Hiking the Crabtree Falls Trail in Virginia

Located just miles from the Blue Ridge Parkway, Crabtree Falls is not only the highest waterfall this side of the Mississippi River but is also Virginia’s most popular waterfall hike. The trail traces Crabtree Creek and climbs alongside the falls and up to an overlook that shows off the Tye River Valley before ending at the Crabtree Meadows. The hike is short but offers rewarding views of the falls and some of Virginia’s finest scenery.

Crab tree fallshttp://i.imgur.com/flaZ0-jpg.webp

Before heading to the falls, hikers should take a minute to read and hopefully be persuaded to heed the warning signs at the start of the trail. It tells the sad tales of more than twenty-five people who slipped on the rocks of the falls and fell to their deaths. There have also been a number of dog deaths on the trail from owners letting their pets off-leash. The rocks are often covered with a transparent form of algae which looks dry, but proves more slippery than grease in some spots. The short story is you can go off trail, but stay off the falls. It is a long way down.

Quick Stats:

Trail Length: 5.4 miles City/State:   Montebello,
Bikes Allowed: No
Elevation: 1,000 feet gain
County:   Nelson Dogs Allowed: Yes

Getting There

From I-81, take Exit 205 towards Steele’s Tavern. Take a left onto Route 11 and a quick right shortly after onto VA-56. This will keep going for quite some time, past Blue Ridge Parkway and in the nest few miles after that, take the turnoff for Crabtree Falls on the right. There is a parking lot right by the exit so hikers won’t have to drive too far.

The Hike

Although the trailhead is right by this first parking lot, referred to as the “Upper Lot,” the Lower Lot is worth taking some extra time to go visit. The Lower Lot area used to be the start of the trail until development created extra parking for the area. Now it is something of a secret to those who are not familiar with the area. However, it is worth a visit if only to see and walk across the beautiful laminated wood bridge that straddles the Tye River. This beautiful bridge was delivered to this spot in 1978, fully constructed in a single piece all the way from New York.

After crossing the bridge and lingering over one of the thinner sections of the Tye River, hikers should head back up to the Upper Lot and back to the trailhead. The trail from the parking lot starts off paved, walking by a small family cemetery. The plots belong to the Fitzgerald family, an average family from the 1800’s. Their only claim to fame besides their cemetery being along the trail was owning the farm next to McCormick Farm where Cyrus McCormick invented the mechanical reaper.

The trail turns to dirt at the lowest set of falls; from then on the trail will be a mix of dirt and stairs as it gains elevation all the way to the top. Some portions can be rocky and the rocks have a tendency to come loose, especially when the area is wet (which is often.) This section is also where the railings start in order to deter folks from wandering onto the falls.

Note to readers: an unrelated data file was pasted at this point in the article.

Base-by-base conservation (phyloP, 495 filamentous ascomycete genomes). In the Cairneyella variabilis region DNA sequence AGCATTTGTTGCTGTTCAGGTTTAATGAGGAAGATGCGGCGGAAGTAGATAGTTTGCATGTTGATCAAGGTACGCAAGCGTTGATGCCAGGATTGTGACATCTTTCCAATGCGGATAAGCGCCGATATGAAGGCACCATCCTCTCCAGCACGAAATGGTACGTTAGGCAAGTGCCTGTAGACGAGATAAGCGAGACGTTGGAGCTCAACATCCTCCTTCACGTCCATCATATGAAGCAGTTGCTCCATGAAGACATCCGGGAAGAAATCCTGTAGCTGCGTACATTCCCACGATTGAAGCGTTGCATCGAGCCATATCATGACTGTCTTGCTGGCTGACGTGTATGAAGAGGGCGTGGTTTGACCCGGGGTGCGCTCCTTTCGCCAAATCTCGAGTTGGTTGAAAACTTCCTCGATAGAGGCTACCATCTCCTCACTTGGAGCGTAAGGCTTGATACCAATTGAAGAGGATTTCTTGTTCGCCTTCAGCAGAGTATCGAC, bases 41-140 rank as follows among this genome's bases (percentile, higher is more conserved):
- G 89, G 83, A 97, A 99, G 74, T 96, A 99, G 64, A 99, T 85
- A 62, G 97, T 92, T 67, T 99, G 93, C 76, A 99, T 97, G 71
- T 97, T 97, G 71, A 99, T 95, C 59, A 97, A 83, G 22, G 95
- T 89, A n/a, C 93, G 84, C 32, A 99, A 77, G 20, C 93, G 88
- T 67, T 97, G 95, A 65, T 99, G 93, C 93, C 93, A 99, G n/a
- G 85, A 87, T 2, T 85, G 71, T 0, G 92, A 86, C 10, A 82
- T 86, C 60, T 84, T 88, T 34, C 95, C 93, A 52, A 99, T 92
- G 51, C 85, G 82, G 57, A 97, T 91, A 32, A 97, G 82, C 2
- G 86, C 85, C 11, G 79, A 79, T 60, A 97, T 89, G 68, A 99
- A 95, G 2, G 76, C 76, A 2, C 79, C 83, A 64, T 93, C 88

Shortly after the lower set of falls, the trail dead-ends. Hikers should look for a gathering of rock formations to find a small cave. It goes right through the rock where the trail starts up again on the other side.

After walking along a slightly inclined stretch of trail that traces the creek bed, hikers will begin to hear a roar. Not the roar of some mighty beast, but one that only a very big waterfall could make. Around the bend the trail will soon turn from dirt and loose rock to a staircase built into the rock that winds its way up the side of the falls like a staircase through a skyscraper. At the foot of the staircase, there is an area where hikers can gather and stare up at these massive falls. Though the staircase has railings, hikers can get an up close and personal view of the falls as its waters fall 1,200 feet down to the creek bed below. At some parts, visitors are close enough to feel the spray of the water and reach out and touch it as it comes down. This staircase leads up to the Tye River Valley Overlook, but hikers should get their fill of the falls there while they can.

Once at the top of the stairs, visitors cross over a wooden bridge getting their last glimpses of the falls as they approach the Tye River Valley Overlook. This overlook technically overlooks the falls as well, but hikers cannot see them as they fall away from the vantage point. However, the overlook area is a great place to look out over the Blue Ridge Mountains and the valleys in between. This is usually the portion of the hike where those poor souls that became sad warnings at the beginning of the trail met their end. There is a lovely rock wall that protects the overlook from the slippery area below, however it is not very high. A number of people have jumped the wall to get a different look at the falls, but ended up slipping. As there have been so many deaths along this hike, the forest service takes safety very seriously in this area. If they catch anyone over that wall, they are in some serious trouble.

From here, hikers can either walk a bit up the path to a side trail that heads back to the Upper Lot and go home or press on. The Crabtree Falls Trail continues on for another two miles and drastically flattens out, after all, hikers just climbed up the falls. It runs along the upper portions of the Crabtree Creek and leads all the way to Crabtree Meadows. The meadow is well worth the extra walk, especially in the spring when the flowers are in bloom. Surrounded by a field dotted with flowers with the foggy mountain in the distance, it is an idyllic place right out of your best dream.

To get back from here, it is just a simple matter of retracing your steps. It is highly recommended to go back exactly the way you came primarily to get another glance at the majestic Crabtree Falls in case you took the views for granted the first time.